A Few Thoughts On The 2020 Election

Oct 31st, 2020 | By | Category: Featured Issues, Politics & Current Events

O. Alan Noble of Oklahoma Baptist University perceptively and solemnly observes, “Whether you describe it as a decadent society or a decaying culture or a democracy dying in darkness, 2020 has given us a taste for what Cormac McCarthy once described as ‘the frailty of everything revealed at last.’ We have been frail for a very long time, but what we could deny before has been made glaringly manifest through a pandemic, racial injustice, social unrest, mass unemployment, and a highly contentious presidential election that earnest folks on both sides have described in existential terms. The foundations of our society are not quite destroyed, but they are cracking, and those cracks raise the psalmist’s question, ‘What can the righteous do?” (Ps. 11:3).’  The default evangelical response to cultural decay has been to redouble our culture war efforts: elect people who will better pursue our agenda, boycott and denounce attacks on our values, and so on. And while I would be the last to dismiss the importance of Christian political participation and cultural criticism, I do worry that these focuses can distract us from the more basic work that needs to be done. When many evangelicals lack a robust idea of sex, marriage, and the human body as God designed them, it does little good for us to criticize the normalization of alternative lifestyles. When evangelical consumers and evangelical entrepreneurs are driven by the same basic belief in autonomous individualism as their secular counterparts, we can’t be surprised when sacrificing for our neighbors feels like an infringement upon our rights. When white evangelicals have little grasp of history or the trauma of generations of institutionalized racism, we should not expect racial reconciliation to occur. When evangelicals have abandoned the possibility of truth and the common good for identity politics, it is not surprising that the world does not take our moral authority seriously.”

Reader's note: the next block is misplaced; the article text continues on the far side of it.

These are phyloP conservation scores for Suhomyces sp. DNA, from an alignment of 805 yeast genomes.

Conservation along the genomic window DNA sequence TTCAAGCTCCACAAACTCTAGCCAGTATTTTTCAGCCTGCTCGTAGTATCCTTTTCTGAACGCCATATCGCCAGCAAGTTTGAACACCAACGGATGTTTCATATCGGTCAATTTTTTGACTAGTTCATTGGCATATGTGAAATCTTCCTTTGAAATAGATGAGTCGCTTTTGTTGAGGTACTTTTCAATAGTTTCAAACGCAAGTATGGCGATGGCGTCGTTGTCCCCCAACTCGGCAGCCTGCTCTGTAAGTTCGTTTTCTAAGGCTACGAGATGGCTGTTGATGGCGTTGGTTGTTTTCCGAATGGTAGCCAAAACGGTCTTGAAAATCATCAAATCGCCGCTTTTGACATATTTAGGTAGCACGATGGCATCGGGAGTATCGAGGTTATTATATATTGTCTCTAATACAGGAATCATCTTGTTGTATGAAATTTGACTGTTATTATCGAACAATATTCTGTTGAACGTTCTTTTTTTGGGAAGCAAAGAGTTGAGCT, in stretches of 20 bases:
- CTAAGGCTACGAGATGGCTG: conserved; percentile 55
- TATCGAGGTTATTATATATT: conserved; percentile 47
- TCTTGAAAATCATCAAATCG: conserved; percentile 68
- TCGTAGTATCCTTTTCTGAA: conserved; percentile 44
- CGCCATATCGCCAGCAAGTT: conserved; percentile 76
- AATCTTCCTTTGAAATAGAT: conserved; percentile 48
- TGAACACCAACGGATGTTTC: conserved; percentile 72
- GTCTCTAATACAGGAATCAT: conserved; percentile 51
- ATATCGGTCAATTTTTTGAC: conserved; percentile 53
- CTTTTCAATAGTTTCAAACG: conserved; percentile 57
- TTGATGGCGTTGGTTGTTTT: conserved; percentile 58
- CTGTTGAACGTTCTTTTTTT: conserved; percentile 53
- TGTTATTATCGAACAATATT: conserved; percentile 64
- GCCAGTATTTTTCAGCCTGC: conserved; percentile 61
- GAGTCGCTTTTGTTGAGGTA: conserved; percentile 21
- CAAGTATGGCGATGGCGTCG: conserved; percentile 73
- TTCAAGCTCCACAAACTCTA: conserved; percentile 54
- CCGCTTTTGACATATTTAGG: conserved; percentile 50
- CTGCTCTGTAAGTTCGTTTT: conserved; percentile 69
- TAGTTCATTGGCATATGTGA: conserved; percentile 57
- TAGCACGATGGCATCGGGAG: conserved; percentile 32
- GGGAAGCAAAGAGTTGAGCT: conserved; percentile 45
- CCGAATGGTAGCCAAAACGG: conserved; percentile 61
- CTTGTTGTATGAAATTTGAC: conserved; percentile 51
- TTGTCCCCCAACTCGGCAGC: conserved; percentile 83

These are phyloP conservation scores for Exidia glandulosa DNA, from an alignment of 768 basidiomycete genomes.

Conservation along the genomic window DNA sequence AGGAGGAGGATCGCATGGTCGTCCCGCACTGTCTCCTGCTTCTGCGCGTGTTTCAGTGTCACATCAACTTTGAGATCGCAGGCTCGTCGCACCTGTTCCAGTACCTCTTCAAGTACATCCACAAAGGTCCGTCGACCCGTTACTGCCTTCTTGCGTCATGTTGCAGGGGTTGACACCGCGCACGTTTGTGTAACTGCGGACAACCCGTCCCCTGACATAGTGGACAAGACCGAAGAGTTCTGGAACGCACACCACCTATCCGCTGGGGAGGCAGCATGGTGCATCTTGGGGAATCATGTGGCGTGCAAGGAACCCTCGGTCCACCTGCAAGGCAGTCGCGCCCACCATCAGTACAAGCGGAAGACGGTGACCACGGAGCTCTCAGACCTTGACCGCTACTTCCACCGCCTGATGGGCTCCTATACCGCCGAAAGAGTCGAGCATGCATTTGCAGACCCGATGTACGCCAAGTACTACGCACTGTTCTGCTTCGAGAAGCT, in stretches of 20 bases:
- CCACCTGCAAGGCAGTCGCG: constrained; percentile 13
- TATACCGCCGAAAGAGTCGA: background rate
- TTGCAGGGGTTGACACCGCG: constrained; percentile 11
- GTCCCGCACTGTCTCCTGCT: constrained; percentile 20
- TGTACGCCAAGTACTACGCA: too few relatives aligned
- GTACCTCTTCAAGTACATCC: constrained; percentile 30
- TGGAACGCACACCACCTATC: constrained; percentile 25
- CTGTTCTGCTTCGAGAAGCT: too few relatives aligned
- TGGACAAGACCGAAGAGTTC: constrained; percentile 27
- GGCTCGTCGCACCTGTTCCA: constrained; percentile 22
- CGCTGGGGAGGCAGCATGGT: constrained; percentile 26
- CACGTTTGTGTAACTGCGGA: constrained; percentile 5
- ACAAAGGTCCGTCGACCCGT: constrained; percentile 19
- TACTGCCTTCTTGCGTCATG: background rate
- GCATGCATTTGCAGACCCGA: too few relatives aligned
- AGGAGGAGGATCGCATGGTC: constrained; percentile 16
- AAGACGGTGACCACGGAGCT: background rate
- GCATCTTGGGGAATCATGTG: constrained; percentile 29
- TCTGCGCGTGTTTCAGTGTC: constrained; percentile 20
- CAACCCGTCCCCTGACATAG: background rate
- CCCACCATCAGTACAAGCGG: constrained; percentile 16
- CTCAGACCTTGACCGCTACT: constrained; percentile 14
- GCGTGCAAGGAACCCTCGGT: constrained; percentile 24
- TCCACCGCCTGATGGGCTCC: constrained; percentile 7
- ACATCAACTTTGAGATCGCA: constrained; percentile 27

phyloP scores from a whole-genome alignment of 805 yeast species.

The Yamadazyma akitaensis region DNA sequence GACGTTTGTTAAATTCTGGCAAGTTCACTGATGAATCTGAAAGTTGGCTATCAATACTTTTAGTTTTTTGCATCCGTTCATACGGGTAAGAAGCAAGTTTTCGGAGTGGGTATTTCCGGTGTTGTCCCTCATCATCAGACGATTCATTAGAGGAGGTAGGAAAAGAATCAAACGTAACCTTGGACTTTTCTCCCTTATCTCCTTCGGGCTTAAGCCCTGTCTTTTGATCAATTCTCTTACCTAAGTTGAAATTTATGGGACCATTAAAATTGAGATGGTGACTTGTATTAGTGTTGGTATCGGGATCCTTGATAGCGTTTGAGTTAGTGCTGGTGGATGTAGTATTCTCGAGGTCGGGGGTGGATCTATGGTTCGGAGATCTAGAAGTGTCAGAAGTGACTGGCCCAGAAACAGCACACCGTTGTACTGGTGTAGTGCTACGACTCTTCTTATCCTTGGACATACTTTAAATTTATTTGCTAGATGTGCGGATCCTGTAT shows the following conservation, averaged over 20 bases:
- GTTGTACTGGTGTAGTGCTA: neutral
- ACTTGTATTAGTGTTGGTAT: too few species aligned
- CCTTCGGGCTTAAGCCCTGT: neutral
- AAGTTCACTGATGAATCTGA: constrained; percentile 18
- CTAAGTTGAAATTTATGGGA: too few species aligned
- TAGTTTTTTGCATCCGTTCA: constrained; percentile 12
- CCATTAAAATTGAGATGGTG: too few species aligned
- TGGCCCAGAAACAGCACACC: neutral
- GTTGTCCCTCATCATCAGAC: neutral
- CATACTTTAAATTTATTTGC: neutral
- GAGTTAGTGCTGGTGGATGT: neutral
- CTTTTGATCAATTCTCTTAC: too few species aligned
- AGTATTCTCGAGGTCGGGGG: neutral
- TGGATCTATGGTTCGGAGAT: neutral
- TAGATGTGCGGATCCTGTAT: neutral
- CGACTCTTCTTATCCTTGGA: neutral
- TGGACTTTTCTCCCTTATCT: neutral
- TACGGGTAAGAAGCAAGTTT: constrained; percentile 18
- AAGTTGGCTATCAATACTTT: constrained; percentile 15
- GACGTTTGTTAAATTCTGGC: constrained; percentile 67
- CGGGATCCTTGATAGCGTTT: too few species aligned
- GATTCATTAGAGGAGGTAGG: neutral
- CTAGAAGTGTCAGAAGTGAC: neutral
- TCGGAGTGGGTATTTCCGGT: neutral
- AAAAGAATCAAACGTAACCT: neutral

As we approach the 2020 election, I will not advocate for specific candidates at the national, state or local levels.  Rather, I believe it important that we keep a biblical perspective about the role of government and political power.

 

Perspective #1:  Jonathan Leeman, editorial director of 9Marks, cautions: “Don’t put too much hope in government.  But don’t give up on it either.  Churches need good governments.  In fact, God gave the world governments so that churches can do their work in peace.  The government’s work is a prerequisite to the mission of the church and salvation, just as learning to read is a prerequisite to reading the Bible.”